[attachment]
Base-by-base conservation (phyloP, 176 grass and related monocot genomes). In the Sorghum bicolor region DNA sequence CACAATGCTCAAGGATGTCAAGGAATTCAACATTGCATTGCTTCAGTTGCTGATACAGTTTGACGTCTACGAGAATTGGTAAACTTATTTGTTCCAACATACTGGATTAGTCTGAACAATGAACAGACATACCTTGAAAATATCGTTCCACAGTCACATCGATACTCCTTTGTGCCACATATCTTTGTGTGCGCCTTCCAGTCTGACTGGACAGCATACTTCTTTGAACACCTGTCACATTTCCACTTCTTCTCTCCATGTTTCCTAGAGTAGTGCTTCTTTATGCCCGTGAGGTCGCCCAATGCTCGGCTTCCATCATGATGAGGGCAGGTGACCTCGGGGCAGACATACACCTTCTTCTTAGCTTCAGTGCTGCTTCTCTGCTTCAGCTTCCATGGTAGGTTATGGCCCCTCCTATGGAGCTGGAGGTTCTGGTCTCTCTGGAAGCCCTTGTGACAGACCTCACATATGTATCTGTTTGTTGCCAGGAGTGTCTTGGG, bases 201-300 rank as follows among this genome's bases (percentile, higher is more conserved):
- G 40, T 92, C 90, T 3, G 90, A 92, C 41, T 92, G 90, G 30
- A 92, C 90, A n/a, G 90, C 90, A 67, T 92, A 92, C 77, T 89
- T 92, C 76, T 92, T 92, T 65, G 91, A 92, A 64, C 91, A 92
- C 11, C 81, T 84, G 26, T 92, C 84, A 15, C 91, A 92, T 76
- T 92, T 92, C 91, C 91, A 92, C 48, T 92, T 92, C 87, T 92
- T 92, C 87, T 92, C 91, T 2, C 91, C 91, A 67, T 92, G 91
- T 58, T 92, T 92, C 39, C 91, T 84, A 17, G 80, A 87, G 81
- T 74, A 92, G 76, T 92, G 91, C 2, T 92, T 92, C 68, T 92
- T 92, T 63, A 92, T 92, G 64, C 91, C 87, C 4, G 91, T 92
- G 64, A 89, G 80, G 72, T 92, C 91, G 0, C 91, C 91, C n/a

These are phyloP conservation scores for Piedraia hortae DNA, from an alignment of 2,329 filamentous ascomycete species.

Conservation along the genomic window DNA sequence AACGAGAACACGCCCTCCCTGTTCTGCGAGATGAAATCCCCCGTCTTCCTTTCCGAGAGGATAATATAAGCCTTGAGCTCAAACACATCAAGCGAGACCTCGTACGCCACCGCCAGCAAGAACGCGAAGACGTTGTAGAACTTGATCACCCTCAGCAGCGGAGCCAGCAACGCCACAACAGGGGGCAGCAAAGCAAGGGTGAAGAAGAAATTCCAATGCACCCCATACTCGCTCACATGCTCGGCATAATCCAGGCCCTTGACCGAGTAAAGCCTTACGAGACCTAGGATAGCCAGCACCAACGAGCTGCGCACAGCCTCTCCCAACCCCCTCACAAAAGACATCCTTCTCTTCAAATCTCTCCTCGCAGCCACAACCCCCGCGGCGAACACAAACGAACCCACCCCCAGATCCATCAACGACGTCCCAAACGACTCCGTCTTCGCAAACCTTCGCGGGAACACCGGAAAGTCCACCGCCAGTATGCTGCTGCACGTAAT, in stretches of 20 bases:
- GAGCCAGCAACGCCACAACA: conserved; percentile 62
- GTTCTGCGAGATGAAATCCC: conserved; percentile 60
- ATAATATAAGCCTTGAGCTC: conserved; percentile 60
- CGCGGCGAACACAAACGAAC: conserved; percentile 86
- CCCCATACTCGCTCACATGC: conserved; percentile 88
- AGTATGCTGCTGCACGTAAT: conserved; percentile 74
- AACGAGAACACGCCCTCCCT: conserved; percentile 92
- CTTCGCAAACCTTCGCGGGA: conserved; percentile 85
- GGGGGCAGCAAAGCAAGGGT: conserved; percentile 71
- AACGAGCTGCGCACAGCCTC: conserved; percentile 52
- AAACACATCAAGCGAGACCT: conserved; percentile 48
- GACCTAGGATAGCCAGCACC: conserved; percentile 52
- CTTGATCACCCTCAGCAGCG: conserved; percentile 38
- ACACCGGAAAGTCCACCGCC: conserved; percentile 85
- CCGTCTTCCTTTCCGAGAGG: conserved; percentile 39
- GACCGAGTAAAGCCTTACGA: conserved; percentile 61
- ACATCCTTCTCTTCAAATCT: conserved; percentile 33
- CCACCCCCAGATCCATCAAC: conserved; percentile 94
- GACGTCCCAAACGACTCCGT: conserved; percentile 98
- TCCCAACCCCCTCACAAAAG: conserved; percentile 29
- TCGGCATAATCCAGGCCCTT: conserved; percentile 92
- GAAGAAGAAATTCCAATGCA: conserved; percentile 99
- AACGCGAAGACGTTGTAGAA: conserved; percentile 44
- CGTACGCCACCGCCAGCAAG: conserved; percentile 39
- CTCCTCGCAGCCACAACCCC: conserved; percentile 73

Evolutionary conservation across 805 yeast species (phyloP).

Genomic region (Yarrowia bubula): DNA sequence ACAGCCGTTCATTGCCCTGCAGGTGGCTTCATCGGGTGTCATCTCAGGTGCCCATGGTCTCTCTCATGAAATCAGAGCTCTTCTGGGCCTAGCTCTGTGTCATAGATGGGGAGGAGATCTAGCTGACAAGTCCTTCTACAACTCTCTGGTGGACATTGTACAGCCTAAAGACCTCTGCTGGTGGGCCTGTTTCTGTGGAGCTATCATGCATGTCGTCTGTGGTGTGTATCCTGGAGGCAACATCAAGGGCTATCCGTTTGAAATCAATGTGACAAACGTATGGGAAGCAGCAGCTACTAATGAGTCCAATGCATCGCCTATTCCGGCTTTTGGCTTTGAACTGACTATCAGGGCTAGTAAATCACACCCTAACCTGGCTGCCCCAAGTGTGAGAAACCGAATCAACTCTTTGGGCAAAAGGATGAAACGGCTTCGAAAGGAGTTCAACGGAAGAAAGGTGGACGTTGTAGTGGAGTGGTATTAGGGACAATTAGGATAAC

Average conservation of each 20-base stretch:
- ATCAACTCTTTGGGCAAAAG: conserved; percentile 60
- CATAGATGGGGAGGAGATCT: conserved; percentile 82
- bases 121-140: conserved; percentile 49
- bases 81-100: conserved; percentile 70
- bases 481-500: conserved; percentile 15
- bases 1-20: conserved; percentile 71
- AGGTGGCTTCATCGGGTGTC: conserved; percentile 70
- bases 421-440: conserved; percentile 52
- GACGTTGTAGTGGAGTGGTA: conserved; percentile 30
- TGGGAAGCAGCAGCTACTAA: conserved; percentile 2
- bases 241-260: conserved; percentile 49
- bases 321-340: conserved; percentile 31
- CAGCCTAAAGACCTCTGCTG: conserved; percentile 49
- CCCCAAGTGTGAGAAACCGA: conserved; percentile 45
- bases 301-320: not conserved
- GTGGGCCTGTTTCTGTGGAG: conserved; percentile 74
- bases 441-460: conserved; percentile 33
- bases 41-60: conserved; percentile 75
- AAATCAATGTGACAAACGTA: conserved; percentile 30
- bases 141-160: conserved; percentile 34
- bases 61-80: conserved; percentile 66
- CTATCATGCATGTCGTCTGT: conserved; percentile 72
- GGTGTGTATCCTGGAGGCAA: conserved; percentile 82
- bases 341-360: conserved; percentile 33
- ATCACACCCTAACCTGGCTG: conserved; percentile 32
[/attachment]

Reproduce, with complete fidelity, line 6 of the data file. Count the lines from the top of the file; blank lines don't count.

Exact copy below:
- T 92, T 92, C 91, C 91, A 92, C 48, T 92, T 92, C 87, T 92